McGirt headlines first ESPN show vs. Joval on July 25 in Saratoga
VERO BEACH, Florida (July 8, 2008) – Coming off of his first pro loss, James McGirt, Jr. (18-1, 9 KOs) very well could have settled on his next opponent being a confidence builder. However, instead of fighting somebody brought in to lose and make James look good, Team McGirt jumped at the opportunity to fight former IBO and WBU middleweight champion Raymond “Hallelujah” Joval (37-4, 16 KOs) in the 10-round main event on the July 25th ESPN Friday Night Fights show at Saratoga Springs, New York..
Article posted on 08.07.2008
Back on April 11, Carlos “Baby Sugar” DeLeon, Jr. (20-2-2, 12 KOs), like James another son of a former world champion, stopped McGirt in the seventh round of their nationally televised fight. McGirt had floored DeLeon at the end of the preceding round but he got careless going for a knockout.
“I learned that I have to be focused at all times,” McGirt said of his last fight. “I started lollygagging and got caught with a shot. When they offered Joval, I said let’s take it. My first loss was a bad experience. I was depressed for a couple of weeks to the point where I didn’t want to talk to anybody. But this is what I love to do and I’ve put that loss behind me. It can happen (loss). A lot of fighters think it can’t happen to them but it can.
“Raymond is a very good fighter with a lot of skills. I watched him fight years ago. He has a lot of experience, which he’ll try and use to his benefit against me. I have to use my speed and stay one step ahead of him. I’m very excited to be fighting in my first ESPN main event. I know I am going to be world champion. In this fight I will prove to the world that my last fight was a fluke.”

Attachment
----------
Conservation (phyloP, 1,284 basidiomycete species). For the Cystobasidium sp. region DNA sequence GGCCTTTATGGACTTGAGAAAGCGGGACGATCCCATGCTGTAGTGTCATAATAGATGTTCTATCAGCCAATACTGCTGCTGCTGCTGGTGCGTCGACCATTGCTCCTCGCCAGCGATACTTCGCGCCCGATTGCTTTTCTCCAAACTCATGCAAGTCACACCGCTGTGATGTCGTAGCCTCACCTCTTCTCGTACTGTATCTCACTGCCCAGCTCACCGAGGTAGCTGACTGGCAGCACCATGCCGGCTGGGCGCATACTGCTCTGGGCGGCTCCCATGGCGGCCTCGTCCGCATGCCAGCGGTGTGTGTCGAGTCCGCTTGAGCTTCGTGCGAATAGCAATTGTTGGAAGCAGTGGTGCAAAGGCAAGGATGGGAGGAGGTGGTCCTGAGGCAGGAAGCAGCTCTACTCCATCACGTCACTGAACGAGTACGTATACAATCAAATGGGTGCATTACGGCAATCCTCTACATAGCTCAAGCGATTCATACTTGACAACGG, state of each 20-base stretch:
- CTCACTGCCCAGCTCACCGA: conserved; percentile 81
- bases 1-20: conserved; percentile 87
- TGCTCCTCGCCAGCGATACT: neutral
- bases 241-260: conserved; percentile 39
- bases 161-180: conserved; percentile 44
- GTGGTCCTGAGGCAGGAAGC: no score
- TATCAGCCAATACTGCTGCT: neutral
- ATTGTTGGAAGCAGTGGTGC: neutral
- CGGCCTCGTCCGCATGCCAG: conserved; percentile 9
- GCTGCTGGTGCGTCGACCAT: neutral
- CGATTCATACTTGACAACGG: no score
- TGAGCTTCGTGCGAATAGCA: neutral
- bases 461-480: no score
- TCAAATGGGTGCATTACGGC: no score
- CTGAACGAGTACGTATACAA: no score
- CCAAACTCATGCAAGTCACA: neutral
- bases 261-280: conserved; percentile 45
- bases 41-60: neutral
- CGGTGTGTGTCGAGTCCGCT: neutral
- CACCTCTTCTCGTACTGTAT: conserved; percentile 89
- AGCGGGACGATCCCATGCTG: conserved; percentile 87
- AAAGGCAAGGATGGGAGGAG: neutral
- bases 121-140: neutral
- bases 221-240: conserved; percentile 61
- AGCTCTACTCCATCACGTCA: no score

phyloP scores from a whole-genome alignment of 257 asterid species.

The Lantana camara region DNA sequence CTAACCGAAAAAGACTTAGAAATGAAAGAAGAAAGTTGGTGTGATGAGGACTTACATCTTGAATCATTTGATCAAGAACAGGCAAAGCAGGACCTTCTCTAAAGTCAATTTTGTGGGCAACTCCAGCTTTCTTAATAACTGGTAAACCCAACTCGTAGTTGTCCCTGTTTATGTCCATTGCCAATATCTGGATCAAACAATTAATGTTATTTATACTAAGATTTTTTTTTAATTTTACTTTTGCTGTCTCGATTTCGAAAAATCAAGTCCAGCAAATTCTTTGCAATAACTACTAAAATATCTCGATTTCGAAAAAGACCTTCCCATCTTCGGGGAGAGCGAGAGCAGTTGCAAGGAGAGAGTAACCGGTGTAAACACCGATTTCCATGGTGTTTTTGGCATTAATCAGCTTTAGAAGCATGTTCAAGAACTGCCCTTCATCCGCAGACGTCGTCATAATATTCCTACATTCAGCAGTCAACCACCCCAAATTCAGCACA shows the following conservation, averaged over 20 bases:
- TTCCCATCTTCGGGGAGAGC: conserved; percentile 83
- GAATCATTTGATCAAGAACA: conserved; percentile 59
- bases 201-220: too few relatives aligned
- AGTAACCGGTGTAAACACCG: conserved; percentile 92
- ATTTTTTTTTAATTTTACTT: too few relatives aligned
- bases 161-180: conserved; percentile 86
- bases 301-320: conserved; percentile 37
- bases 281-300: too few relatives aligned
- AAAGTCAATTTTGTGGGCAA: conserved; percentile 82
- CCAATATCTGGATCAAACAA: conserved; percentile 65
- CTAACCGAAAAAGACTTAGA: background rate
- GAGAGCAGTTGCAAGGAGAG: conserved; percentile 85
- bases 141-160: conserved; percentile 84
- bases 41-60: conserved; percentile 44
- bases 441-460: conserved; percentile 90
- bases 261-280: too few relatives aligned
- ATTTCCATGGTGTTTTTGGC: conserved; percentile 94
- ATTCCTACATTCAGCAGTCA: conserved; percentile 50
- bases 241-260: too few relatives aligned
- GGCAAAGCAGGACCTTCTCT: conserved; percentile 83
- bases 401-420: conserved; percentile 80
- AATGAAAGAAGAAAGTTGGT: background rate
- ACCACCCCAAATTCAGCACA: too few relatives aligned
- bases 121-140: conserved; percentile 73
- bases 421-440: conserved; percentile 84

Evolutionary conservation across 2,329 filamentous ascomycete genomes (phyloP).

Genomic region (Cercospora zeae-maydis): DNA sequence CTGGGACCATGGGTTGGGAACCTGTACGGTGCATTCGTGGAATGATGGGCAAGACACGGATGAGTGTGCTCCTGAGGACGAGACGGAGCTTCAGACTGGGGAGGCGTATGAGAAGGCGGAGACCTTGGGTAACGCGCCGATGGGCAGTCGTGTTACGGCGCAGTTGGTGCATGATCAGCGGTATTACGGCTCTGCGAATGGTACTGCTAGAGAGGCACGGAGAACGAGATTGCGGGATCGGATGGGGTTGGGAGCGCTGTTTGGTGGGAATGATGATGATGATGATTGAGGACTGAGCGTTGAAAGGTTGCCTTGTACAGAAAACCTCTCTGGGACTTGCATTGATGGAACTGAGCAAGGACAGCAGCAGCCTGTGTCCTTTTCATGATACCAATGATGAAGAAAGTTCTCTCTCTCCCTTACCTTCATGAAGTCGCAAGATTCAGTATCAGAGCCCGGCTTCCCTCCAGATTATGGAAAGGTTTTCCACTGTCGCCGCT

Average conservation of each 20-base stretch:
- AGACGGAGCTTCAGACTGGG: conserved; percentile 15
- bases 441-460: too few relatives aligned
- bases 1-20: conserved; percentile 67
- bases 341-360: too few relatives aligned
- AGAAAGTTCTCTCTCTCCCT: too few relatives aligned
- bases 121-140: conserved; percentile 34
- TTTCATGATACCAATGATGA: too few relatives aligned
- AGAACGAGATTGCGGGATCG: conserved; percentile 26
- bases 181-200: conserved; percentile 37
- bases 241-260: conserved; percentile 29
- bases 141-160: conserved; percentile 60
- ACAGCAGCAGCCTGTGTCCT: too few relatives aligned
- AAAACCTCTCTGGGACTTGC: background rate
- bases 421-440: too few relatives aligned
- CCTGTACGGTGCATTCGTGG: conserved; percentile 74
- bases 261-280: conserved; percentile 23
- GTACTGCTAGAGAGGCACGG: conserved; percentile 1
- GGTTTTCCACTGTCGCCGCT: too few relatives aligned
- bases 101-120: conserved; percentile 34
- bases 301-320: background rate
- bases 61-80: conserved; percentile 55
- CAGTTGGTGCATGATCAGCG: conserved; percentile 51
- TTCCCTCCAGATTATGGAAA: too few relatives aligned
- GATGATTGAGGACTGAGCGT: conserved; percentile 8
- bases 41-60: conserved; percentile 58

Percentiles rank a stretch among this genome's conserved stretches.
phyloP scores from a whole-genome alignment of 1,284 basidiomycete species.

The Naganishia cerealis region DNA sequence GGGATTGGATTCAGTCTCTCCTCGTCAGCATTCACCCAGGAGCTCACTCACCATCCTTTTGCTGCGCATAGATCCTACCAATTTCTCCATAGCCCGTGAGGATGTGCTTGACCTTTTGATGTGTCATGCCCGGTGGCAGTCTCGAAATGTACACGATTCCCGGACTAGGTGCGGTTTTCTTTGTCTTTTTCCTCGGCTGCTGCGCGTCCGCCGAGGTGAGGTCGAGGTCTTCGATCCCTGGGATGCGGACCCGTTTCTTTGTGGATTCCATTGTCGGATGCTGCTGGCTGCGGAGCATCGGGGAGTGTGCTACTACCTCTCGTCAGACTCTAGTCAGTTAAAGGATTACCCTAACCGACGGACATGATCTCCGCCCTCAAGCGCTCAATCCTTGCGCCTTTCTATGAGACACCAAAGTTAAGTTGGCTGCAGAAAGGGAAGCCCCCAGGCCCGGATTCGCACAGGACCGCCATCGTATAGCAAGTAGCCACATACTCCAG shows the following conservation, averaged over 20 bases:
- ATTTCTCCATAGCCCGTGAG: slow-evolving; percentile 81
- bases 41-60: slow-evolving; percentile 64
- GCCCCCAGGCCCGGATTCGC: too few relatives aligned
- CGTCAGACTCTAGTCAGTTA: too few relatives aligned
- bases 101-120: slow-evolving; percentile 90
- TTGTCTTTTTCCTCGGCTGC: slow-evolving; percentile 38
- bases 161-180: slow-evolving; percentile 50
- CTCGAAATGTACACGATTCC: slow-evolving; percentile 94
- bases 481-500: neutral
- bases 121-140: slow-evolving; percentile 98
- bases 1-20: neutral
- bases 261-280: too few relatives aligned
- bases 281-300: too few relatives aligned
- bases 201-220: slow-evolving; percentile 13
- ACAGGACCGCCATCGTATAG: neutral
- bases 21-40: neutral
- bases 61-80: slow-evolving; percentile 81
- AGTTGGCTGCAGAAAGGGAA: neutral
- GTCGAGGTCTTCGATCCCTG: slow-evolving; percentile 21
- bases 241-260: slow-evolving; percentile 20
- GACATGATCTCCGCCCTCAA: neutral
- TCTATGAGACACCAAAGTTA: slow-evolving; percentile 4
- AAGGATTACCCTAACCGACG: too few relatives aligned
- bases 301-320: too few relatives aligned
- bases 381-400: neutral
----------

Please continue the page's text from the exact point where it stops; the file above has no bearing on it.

Joval, who fought in the 1992 Olympics representing The Neatherlands, has beaten the likes of Sam Solivan, Willie Gibbs, and Shannon Taylor. He’s won four in a row since losing a 10-round decision to Fernando Vargas in 2005.
James head trainer and father, 2-time world champion “Buddy,” agreed 100-percent for with the decision for James to fight Joval instead of a walk-over type opponent. “I think with a lesser guy,” Buddy explained, “my son wouldn’t be as motivated. He has to have a fire under him. He needs to prove himself against a more experienced guy like Joval, who is smart and cagey. My son will be more focused against him, a better guy and more of a threat. My first loss (in his 30th fight against Frankie Warren) was devastating and people thought I was crazy coming right back against a former world champ, Saoul Mamby, a better guy than the one who had beaten me. I think Joval is better than DeLeon, who is a puncher; if James didn’t make stupid mistakes, he wins that fight. Everything happens for a reason and James is much more serious now.”
James will also drop down to middleweight – although this fight is contracted at 163 lbs. -- after fighting as a super middleweight his last few bouts. Buddy added, “James said, ‘Dad, I’m a small super middleweight and some of these guys are too strong for me.’ Even before his last fight we decided that he was making the move back to middleweight. He weighed in at 166 for his last fight and he didn’t do anything the last few days leading up to the fight. He is on the right program and 163 won’t be a problem. Naturally, Father Time will take its course and eventually James will be a super middleweight. By the, though, he’ll be ranked and will be able to make decisions about fighting as middleweight or super middleweight.”
Responding from adversity is all part of the maturation process for prize fighters such as James. Another sign of maturity is making sound career decisions and that’s what Team McGirt believes is happening now. “We talked about it but we decided not to take the easy way out,” McGirt’s manager Dennis Witherow spoke about fighting Joval on ESPN. We wanted a fight to get us going again. We didn’t think twice about taking on a good fighter and the exposure James will get from fighting Joval on national television.”
The marketing of James McGirt, Jr. may have taken a bump, but just about every fighter suffers defeat, and one loss doesn’t end a promising career. How a fighter reacts to adversity ultimately separates contenders from pretenders and Team McGirt chose to go all in rather than fold.
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